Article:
Sel Erder Yackley is a native Türk — an immigrant and now a citizen of America. I had the chance to hear her sharing memories of living with a bipolar spouse.
Her black and white book cover looked awfully grim, the title even grimmer, and the subject did nothing to make me say, “gee, I can’t wait to read that.” Yet the author, Sel Erder Yackley, was so nice and friendly when I met her at a book store, and most importantly, smart and courageous in telling her story, that I just felt I had to buy her slim book. I was so glad I did!
Her book wasn’t just about her life with a bipolar spouse; it included her incredible story of immigration to America. I would shake my head in admiration, as I read, at Ms. Yackley’s gift for making the most of every single opportunity that ever presented itself to her as a new resident of America.
She also brought her journalist’s impartiality and detachment in describing the mental illness her husband suffered from in small town Illinois when she tells her story. I use the word detachment because she feels no shame and expresses no shame in sharing her husband’s downward spiral and eventual suicide due to his bipolar condition. That’s so important, I believe, because it frees others to not blame themselves and just deal with these situations as the medical conditions they are.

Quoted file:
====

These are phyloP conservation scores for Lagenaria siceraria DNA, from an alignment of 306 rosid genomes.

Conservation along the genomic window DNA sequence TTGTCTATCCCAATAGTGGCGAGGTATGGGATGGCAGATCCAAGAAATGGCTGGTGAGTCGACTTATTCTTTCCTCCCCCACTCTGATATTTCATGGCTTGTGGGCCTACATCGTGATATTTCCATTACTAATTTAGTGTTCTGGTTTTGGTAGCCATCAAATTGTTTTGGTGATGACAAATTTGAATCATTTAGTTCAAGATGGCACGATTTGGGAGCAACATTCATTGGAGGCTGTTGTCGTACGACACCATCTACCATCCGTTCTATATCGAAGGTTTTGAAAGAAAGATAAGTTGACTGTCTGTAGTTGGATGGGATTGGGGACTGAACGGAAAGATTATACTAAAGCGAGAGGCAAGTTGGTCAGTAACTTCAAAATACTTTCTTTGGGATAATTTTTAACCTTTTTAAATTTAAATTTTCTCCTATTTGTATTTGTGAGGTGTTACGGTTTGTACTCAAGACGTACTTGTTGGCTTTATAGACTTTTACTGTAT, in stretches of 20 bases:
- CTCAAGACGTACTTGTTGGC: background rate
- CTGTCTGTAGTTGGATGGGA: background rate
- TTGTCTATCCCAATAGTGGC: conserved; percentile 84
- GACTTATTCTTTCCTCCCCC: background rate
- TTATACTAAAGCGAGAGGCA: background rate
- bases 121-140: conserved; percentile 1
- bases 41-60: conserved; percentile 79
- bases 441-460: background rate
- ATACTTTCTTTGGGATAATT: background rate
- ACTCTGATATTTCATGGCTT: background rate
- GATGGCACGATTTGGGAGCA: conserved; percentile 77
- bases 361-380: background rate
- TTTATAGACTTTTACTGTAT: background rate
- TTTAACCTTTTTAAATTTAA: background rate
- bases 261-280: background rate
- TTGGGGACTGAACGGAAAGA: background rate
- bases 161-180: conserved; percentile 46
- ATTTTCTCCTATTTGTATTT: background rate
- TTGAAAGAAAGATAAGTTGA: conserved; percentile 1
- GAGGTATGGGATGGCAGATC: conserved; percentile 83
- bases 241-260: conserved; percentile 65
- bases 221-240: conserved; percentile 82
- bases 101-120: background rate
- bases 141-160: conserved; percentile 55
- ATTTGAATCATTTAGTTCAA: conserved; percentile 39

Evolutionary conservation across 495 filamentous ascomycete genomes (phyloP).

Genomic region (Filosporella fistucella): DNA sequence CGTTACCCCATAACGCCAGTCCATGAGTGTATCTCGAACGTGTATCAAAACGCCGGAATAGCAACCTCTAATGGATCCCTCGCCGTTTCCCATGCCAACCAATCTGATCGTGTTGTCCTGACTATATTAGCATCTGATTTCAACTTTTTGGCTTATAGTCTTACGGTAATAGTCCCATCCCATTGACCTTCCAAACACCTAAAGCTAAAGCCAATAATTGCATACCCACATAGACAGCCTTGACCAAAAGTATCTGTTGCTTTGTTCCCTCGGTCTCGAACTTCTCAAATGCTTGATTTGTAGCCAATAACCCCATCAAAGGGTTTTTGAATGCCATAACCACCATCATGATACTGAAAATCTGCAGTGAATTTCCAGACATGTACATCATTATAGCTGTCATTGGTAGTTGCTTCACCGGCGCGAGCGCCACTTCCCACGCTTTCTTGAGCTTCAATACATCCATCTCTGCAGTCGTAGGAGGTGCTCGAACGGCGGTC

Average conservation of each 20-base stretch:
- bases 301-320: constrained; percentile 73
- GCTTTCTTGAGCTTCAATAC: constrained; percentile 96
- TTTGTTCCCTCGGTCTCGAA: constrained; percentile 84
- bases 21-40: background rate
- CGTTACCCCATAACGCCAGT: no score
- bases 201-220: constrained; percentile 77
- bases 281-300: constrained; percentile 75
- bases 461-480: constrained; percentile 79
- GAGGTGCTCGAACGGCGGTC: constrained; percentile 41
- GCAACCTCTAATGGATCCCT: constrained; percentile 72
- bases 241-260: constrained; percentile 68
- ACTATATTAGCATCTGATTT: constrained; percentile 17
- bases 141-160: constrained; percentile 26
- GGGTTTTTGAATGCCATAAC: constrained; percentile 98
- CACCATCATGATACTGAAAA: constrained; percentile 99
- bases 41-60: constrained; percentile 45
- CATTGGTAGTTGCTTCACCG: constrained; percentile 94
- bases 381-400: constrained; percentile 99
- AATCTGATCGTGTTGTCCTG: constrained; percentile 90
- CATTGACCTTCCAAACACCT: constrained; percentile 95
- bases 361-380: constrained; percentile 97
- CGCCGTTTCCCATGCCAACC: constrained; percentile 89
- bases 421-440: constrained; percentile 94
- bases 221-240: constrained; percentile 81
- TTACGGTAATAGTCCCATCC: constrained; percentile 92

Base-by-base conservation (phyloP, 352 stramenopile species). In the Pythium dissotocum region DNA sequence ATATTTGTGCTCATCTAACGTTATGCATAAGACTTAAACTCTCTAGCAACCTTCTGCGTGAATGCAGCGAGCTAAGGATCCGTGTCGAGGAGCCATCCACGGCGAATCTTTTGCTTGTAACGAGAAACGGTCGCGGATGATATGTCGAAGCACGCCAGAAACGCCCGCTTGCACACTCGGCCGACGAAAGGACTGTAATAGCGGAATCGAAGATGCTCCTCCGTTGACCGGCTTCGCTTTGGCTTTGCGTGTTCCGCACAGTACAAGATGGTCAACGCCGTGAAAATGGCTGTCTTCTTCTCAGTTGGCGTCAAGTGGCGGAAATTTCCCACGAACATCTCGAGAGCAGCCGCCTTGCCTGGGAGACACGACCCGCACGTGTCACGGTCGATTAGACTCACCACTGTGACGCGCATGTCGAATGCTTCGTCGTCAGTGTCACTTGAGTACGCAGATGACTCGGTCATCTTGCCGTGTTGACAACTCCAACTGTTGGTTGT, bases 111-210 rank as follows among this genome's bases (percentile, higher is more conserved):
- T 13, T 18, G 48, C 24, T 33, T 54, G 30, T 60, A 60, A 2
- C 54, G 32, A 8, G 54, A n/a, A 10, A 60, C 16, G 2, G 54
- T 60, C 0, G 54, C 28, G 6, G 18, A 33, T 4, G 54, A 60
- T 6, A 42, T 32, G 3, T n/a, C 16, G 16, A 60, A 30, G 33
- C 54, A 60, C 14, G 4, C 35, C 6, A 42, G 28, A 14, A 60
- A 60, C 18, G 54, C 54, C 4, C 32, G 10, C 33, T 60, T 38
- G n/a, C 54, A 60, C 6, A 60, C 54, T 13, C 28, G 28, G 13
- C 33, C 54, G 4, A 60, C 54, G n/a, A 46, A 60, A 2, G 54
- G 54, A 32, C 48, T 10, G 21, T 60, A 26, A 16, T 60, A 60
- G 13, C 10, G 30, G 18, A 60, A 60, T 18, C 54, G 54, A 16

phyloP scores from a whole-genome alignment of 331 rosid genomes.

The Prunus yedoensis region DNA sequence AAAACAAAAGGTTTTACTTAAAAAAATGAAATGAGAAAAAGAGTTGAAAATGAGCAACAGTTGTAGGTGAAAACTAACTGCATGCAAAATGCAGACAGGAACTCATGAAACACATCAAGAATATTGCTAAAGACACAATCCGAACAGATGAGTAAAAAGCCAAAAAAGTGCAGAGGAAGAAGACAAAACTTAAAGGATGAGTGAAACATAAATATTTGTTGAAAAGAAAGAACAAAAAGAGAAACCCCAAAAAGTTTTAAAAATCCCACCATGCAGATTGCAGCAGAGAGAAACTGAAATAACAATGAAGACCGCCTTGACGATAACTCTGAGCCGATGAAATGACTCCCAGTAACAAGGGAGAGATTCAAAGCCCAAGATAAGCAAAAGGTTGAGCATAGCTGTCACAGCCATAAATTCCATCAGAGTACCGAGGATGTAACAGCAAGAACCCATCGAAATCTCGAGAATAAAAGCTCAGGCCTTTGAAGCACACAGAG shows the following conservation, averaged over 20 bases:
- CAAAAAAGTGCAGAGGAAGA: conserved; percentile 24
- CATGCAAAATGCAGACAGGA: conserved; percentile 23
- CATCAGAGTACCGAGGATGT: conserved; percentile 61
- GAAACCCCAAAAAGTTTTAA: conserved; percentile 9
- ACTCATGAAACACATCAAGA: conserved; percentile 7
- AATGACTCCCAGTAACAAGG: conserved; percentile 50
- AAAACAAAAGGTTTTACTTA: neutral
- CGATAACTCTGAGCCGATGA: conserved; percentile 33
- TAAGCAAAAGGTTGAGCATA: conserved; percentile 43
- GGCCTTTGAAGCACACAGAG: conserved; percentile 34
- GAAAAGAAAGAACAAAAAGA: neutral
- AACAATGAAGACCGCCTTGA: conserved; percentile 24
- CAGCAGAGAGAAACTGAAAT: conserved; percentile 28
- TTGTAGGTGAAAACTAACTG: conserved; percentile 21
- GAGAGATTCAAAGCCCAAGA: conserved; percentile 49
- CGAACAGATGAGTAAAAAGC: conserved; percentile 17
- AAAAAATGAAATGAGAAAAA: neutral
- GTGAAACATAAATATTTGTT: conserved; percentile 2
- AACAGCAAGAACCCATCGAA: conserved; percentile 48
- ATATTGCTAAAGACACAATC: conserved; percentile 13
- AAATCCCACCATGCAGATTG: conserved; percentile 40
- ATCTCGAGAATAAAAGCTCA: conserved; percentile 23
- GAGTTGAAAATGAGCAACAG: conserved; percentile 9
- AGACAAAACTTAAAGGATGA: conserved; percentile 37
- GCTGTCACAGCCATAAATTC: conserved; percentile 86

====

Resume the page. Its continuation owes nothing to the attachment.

It couldn’t have been easy being a Turkish Muslim lady living in small-town Illinois. But she made boatloads of friends, even receiving recognition from the YMCA (Young Men’s Christian Association), which is kind of fun since she was neither a man or a Christian.
The author writes, “I’ve learned from the experience of loving and losing a bipolar spouse that mental illness is a psychological and a physiological disorder. It can disturb a person’s ability to think, feel, and relate to others and to his environment. A person with serious mental illness needs quick, accurate diagnosis and treatment with medication as well as psychotherapy. He or she cannot cure or control it through will power or a change in lifestyle. Mental illness is a chronic ailment like diabetes or multiple sclerosis and must be accepted as such without a stigma — and it must be treated. I’ve learned that bipolar disorders are often triggered by a crisis such as the murder trial that preceded Frank’s illness.”
In this second, expanded edition, Sel shares testimonials from readers who have experienced mental health issues in their families. They attest to how the book helped them, even saving their lives. The Illinois Press Women’s Association honored Sel’s book with their book award.
-Review By Karen Van Drie
Publisher: Helm Publishing, Expanded Edition
Publication Date: March 31, 2006
Sel Erder Yackley is an award-winning journalist who was born and reared in Turkey. After receiving her master’s degree in journalism from Northwestern University in Evanston, Illinois, she worked for United Press International and for the Chicago Tribune.
Karen Van Drie is a librarian working in Istanbul, Turkey. She is on Twitter at @worldlibraries. She also hosts a Twitter bilingual Turkish/English celebration of reading culture at @EnSonNeOkudun. In her free time, she writes her own blog called ‘Empty Nest Expat.
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